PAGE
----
As you can see this is one piece of a five-part essay. If you’d rather read it all at once, you can find it in barneywiget.com.
“I don’t trust Christians,” said Pascal. “They know too much about God.” Of course he spoke sarcastically, since he knew that what we think we know we most likely don’t know at all, especially since what there is to know about God is too big for our small minds. It was probably to our small mindedness – claiming to know more than we know – that the philosopher objected.
Most of us are uncomfortable with perplexity and unresolved issues when it comes to God and the life we have here in his world. We want everything to line up with logic, for every problem to conclude with a logical solution. It’s the most immature faith that assumes everything can be reduced to reason and formulas. Our need for spiritual formulas that work more like magic spells than Scriptural principles is evidence of a childish approach to the spiritual. Faith can’t be reduced to the formulaic. Don Miller wrote, “Formulas seem much better than God because formulas offer control; and God, well, He is like a person, and people, as we all know, are complicated.”
A man was born blind. He’d lived his entire life in the dark. It was obvious to those with a faith of formulas that either his parents were bad or God knew he would be a bad person when he grew up, so he punished him ahead of time. A vicious dictator sent troops to a religious service and murdered the worshippers in the middle of their liturgy. No doubt, something must have been wrong with their religion for God to allow such brutality during their service. Eighteen people were crushed to death when a tower collapsed on them. It was widely assumed that they were probably a collection of particularly immoral people for this “act of God” to happen to them.
Bad people have bad things happen to them. That’s the way it works. If you’re good, God always protects you from disasters. There’s obviously something wrong with you if God brings or allows these kinds of judgments into your life. What goes around comes around. It’s Karma, a Christian version of it of course.
The elite agents of such fortune cookie platitudes and prefab answers for every occasion were Job’s friends. (I use the term “friends” in the least literal way possible.) Though God himself said Job was the most righteous man on earth at the time, those guys, who were allergic to theologically untidy circumstances, repeatedly found creative ways to blame him for his trials. Everything was cause and effect. To spiritually constipated God experts, A plus B always equals C. Theirs was a God-in-a-box theology, out of which, though allegedly all powerful, the divine could never fight his way out. “Any snappy explanation of suffering you come up with,” wrote Anne Lamott in regard to Job’s counselors, “will be horses**t.”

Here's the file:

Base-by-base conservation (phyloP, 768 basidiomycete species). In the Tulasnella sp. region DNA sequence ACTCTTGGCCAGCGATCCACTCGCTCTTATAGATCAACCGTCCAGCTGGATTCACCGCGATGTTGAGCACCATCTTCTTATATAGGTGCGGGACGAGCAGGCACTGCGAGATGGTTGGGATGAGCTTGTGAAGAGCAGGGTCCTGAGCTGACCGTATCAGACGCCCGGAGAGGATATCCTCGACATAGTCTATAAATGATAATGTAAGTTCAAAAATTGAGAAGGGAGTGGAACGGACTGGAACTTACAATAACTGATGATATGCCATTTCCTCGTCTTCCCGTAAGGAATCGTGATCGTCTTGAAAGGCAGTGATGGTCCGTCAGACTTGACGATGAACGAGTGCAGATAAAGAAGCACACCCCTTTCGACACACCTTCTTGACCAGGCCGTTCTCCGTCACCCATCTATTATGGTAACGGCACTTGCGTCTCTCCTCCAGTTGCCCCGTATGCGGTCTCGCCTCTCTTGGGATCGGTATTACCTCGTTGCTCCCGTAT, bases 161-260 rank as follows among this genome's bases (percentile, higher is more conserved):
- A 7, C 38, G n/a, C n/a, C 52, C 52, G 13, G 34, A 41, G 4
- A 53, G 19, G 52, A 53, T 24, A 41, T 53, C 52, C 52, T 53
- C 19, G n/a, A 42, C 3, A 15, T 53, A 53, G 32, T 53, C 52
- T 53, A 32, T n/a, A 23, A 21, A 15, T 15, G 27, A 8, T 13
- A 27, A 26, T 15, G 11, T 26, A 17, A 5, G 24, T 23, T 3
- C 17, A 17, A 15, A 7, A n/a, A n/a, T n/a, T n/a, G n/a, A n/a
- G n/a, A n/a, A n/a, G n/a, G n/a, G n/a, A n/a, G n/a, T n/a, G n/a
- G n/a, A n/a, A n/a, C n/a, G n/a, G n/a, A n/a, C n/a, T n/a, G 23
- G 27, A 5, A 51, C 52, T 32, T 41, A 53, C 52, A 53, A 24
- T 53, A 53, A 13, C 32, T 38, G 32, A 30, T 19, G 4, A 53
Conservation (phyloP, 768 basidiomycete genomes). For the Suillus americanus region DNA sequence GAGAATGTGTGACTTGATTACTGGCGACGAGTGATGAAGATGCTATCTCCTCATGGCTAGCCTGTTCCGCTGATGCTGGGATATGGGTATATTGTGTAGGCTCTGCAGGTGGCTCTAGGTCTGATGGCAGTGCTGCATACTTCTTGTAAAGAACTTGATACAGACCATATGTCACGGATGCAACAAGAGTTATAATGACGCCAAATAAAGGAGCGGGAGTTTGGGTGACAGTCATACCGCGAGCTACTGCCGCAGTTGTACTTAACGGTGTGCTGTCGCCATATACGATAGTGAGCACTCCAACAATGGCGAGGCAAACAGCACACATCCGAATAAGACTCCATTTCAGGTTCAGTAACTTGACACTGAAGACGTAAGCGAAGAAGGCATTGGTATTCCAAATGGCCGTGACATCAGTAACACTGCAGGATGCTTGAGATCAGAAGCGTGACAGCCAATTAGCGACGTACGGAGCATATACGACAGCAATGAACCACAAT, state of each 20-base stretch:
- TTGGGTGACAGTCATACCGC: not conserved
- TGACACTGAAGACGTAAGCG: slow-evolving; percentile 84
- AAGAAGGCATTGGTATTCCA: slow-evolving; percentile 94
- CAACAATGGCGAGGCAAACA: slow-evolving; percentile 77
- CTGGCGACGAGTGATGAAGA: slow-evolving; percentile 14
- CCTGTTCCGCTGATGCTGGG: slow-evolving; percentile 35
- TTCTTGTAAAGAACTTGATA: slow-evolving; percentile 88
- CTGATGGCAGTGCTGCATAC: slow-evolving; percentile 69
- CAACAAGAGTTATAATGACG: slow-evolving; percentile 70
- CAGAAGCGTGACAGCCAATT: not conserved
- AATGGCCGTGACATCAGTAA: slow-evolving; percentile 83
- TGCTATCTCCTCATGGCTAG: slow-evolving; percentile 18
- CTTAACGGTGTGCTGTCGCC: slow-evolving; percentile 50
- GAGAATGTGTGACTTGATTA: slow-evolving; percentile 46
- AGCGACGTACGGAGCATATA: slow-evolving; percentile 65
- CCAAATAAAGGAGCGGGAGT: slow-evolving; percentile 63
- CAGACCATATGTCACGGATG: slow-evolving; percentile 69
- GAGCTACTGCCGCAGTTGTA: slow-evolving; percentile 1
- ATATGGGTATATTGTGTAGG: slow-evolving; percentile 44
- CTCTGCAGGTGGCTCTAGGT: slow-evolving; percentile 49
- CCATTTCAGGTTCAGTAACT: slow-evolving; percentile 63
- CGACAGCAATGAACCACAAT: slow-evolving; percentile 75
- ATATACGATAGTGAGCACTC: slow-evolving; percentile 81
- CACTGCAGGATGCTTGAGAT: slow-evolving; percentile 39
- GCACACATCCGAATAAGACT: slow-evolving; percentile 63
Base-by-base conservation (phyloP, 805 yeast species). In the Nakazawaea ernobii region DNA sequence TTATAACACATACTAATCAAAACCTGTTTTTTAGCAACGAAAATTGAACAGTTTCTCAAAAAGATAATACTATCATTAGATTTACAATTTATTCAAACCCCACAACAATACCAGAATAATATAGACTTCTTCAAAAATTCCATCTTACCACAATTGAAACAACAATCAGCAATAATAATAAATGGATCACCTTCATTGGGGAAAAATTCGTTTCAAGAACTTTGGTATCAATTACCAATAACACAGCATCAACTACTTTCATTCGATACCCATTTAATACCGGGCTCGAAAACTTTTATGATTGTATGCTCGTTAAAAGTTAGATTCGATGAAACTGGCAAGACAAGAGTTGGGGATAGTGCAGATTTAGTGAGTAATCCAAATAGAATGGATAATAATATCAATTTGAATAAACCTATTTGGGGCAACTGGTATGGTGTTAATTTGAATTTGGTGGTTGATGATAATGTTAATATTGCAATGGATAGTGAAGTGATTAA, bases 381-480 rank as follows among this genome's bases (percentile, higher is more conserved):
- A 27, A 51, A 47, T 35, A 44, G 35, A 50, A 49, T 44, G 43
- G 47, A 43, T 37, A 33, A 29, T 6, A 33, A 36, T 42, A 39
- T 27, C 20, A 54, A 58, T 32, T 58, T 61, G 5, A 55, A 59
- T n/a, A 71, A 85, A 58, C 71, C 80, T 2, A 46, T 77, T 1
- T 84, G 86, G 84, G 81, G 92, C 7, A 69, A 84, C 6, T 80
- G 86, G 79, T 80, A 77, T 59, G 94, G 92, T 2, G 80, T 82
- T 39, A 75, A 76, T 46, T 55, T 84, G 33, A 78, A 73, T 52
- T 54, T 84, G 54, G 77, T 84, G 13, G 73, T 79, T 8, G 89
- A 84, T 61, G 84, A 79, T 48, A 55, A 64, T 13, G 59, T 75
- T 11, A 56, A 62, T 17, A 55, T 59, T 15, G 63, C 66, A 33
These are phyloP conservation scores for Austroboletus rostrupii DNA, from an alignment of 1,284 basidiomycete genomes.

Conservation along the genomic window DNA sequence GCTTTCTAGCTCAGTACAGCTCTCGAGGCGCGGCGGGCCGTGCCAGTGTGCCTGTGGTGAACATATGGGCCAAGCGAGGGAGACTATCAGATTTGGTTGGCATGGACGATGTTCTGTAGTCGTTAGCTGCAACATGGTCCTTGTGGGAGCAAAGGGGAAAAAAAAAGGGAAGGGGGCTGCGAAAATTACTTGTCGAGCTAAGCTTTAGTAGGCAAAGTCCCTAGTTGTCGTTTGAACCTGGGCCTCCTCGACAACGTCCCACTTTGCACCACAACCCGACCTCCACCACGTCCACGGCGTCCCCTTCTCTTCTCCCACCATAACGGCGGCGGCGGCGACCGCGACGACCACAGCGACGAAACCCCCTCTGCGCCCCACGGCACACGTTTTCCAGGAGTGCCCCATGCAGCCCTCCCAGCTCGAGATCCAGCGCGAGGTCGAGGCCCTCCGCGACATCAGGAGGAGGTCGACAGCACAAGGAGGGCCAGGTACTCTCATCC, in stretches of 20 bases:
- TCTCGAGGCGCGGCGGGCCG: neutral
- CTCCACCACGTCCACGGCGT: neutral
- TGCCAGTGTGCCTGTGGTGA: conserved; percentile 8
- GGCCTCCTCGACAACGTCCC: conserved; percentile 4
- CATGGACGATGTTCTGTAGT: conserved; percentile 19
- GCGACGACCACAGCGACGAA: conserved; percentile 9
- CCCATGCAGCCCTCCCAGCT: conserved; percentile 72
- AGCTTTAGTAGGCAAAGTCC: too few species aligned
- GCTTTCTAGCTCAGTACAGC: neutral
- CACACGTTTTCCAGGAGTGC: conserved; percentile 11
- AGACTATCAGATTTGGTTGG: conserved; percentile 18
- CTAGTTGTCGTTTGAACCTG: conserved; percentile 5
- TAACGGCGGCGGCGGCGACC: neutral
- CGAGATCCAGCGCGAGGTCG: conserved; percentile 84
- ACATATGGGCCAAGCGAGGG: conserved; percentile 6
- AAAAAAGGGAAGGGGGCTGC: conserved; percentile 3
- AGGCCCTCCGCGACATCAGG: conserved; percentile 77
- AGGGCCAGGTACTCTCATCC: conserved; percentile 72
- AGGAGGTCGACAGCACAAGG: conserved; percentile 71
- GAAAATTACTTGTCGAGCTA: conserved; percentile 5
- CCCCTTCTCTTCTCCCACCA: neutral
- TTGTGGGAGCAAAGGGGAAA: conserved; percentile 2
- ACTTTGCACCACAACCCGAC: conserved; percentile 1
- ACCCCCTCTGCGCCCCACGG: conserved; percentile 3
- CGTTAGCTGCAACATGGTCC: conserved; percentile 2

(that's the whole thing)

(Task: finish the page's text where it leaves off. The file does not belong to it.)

Twice, in John 9 and Luke 13, Jesus was approached by religious people whose mantra was “Suffering is universally caused by sinfulness.” Regarding specific sufferers they posed to him their standard philosophical query: “Who sinned?”
This is a brief look at both of those passages, the only such times in the Gospels where he addressed a correlation between suffering and sinfulness. People asked him in these two scenes about disabilities, disasters, and deaths by murder. His replies tell us a lot about what Jesus thought about universal* victim blaming.
*It would be silly to claim that no suffering is caused by bad behavior. The connection between the liver’s cirrhosis and the abuse of alcohol is widely known, for instance. Breaking God’s laws has repercussions in the short run as well as in the long. Therefore, I use the term “universal” in order to denote all victims and their blameworthiness. My objection here is about the notion that all sufferers have incited God’s disapproval and therefore deserve the bad circumstances in which they find themselves.